At the start of October I worked on a project for a client, the Northumbria University Virtual Reality and Visualisation (VRV) group. The task was to adapt one of their existing videos from their Newcastle City Futures project, into something that could be presented to children of around 8 years of age.
This was a challenging commitment, as there were only two weeks until the deadline. Furthermore, collaborating with the client to produce an agreeable design would take half of that time, leaving around four working days for the development and production of the assets, as well as consolidating them into a final cut. However, this goal was made achievable through the use of tools and techniques I had learnt from my experiences in education. This also gave me the opportunity to develop my existing skills as well as acquire some new ones along the way.
The original video is, in places, quite text heavy with a moody soundtrack that carries the viewer along on a train that is journeying into a future version of Newcastle upon Tyne, set in the year 2065.
Discussing the clients needs, ideas and expectations helped me to arrive at a concept for the video that they were happy to see developed and that I felt happy to deliver on schedule. Producing a project plan that included task estimates based on my prior experiences really helped me to pin down the scope of the project, as well as reflectively measure my progress as each day passed. Having a plan that is realistic, flexible and which is informed by a risk analysis is something that I knew would be key to producing quality work within the given time-frame.
With a plan and measures in place I proceeded to arrange the necessary equipment and resources, which included securing people to complete the soundtrack and voice-over work I had planned. Drawing from my experience working with artists on games projects I made sure to schedule plenty of time to allow them to produce their best work by following the creative and iterative processes that give them freedom and me control over the end product. I am very happy with the work, and despite some technical difficulties that we had to overcome I felt we managed to get a pleasing result in the form of the soundtrack and voice-over that are present in the final version of the product.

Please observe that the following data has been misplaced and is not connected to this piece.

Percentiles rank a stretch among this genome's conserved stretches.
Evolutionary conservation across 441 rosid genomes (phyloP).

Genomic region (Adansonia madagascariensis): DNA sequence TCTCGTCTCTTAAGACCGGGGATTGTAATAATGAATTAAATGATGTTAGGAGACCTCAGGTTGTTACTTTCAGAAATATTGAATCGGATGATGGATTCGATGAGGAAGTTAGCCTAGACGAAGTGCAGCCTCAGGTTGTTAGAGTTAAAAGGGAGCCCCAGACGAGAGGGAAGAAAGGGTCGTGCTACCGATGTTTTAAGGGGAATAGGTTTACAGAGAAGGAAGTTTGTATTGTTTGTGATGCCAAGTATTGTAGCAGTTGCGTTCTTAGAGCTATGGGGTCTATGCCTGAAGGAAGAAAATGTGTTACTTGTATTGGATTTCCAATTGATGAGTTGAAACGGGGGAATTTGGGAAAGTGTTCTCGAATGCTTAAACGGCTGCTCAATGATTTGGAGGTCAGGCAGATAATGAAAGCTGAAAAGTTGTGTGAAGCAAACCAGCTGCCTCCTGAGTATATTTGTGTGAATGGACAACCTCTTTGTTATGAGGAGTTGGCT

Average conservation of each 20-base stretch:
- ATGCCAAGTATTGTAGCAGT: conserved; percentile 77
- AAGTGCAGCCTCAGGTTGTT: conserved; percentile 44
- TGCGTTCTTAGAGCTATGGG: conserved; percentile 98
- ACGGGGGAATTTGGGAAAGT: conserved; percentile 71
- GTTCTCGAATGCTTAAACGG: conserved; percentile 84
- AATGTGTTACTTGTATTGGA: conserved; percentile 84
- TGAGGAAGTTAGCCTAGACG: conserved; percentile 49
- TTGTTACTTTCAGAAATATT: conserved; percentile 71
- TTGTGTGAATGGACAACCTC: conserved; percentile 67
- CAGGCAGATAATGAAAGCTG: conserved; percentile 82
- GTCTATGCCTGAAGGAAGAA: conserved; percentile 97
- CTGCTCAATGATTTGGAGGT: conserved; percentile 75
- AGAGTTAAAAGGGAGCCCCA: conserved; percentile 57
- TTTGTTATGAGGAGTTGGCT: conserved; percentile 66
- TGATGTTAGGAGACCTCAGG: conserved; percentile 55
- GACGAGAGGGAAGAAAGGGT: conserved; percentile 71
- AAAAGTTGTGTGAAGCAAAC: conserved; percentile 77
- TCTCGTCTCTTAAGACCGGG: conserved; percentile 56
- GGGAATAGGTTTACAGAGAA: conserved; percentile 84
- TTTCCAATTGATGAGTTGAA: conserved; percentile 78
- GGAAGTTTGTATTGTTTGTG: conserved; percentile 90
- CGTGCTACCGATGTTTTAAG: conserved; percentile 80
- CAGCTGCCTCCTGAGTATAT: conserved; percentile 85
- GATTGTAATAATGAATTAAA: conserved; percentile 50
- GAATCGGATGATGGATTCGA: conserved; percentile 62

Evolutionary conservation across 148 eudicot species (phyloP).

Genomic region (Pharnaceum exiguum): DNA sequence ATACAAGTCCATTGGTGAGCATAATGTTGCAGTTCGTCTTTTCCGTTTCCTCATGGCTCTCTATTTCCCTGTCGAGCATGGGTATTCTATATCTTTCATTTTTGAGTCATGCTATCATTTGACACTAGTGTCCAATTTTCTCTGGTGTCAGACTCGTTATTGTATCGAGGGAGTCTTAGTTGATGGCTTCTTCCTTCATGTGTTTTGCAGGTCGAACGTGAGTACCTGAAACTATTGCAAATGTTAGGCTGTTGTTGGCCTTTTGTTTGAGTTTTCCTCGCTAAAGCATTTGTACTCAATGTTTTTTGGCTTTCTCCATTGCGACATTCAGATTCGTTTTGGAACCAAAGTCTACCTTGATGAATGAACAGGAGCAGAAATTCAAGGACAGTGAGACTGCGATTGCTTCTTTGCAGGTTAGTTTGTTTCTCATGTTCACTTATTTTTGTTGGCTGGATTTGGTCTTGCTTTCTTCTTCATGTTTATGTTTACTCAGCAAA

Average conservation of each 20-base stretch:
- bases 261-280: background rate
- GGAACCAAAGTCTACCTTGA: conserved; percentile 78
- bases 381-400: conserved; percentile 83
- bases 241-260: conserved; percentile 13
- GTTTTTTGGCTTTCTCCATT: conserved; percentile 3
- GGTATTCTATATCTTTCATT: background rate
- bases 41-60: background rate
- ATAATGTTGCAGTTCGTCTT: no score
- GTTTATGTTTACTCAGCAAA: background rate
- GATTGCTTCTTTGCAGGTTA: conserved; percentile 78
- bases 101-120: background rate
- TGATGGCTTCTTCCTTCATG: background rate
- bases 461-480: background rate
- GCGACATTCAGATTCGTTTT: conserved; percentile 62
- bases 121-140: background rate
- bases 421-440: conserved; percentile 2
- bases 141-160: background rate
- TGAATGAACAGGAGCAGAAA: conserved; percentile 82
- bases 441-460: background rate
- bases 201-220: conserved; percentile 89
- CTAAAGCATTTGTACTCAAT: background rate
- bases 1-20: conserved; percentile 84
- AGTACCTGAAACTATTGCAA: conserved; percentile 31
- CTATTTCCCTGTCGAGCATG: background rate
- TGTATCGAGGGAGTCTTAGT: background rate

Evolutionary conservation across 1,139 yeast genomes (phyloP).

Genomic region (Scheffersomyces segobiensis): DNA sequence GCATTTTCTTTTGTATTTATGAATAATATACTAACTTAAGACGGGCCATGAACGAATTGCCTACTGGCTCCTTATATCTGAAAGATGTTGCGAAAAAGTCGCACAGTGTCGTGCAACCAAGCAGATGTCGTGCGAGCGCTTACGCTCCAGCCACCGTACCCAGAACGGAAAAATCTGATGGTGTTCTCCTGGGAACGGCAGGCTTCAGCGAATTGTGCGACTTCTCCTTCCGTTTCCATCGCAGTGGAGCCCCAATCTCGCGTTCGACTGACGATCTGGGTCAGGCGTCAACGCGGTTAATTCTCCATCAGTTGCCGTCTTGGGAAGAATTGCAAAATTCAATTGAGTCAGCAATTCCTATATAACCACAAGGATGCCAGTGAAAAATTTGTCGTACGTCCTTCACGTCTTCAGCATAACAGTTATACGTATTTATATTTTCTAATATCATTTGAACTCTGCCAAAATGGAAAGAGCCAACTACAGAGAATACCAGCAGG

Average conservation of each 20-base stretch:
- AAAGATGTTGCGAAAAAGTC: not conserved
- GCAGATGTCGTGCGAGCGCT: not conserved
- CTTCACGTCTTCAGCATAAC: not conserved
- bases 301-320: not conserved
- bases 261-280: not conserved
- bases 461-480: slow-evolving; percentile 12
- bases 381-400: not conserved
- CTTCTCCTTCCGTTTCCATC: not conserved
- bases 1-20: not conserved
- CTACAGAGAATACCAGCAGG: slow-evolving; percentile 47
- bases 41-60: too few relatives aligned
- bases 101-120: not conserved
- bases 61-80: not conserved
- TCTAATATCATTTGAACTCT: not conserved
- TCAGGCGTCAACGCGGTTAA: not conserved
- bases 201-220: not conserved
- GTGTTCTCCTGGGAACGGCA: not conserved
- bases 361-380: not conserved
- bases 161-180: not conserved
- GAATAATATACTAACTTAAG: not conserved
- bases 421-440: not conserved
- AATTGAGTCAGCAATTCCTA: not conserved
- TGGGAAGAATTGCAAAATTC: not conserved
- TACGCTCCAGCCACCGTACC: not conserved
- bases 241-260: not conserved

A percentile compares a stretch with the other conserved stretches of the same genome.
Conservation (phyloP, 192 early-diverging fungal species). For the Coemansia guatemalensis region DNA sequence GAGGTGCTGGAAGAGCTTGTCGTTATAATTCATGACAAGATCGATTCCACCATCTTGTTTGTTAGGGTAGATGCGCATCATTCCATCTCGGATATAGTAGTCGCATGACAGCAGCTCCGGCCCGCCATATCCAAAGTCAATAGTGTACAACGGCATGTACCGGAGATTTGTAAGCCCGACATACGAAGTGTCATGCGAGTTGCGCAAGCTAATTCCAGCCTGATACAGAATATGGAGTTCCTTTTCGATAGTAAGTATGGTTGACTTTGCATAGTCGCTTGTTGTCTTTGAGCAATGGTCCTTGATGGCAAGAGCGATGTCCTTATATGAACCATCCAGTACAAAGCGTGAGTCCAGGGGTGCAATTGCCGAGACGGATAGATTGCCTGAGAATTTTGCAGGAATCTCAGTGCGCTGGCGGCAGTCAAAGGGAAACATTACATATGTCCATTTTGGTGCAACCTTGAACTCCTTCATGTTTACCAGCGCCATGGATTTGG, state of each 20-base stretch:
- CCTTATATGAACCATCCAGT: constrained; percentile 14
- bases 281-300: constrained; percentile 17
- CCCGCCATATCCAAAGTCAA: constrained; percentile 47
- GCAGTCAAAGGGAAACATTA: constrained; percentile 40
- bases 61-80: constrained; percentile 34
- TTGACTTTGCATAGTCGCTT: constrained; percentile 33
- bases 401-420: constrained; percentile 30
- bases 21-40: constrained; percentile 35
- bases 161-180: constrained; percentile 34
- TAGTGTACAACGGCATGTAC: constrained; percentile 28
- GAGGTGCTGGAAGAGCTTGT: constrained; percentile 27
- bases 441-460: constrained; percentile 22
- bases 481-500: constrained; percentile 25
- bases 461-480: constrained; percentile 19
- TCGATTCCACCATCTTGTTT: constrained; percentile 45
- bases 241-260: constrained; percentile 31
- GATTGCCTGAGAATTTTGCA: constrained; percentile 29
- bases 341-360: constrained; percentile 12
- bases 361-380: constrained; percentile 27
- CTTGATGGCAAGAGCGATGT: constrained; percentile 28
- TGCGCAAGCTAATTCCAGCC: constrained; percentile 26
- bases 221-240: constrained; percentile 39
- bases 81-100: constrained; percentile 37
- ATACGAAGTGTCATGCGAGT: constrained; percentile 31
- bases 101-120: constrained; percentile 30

As you can see in the final cut, we used the theme – a train journey to the future – to develop two characters who would be seen as conductors of the experience. Drawing from existing designs and using the original video as a starting point, I developed the characters to enforce the narrative. To do so I used familiar techniques, such as producing a mood board, storyboard, sketches and an animatic. These not only helped me iterate through my design effectively, but also served as a good example to the client; keeping them in the loop and allowing them to provide feedback and suggestions. I knew that these opportunities for discussion would be invaluable, as it reduced the risk of me moving ahead with a design the client would be unhappy with and give me the chance to rationalise my decisions, especially those that that were essential to rein in any unmanageable requests the client may have had.
While I would have liked to have had more time to add more animations and flourish to each scene, I feel that we have done justice to the piece while ensuring enough attention was given to each aspect of the adaptation in a respectful manner.
The client themselves were positive about the result, and feedback from the event let us know that it was also well received by the audience. I am looking forward to working with the VRV on projects in the near future.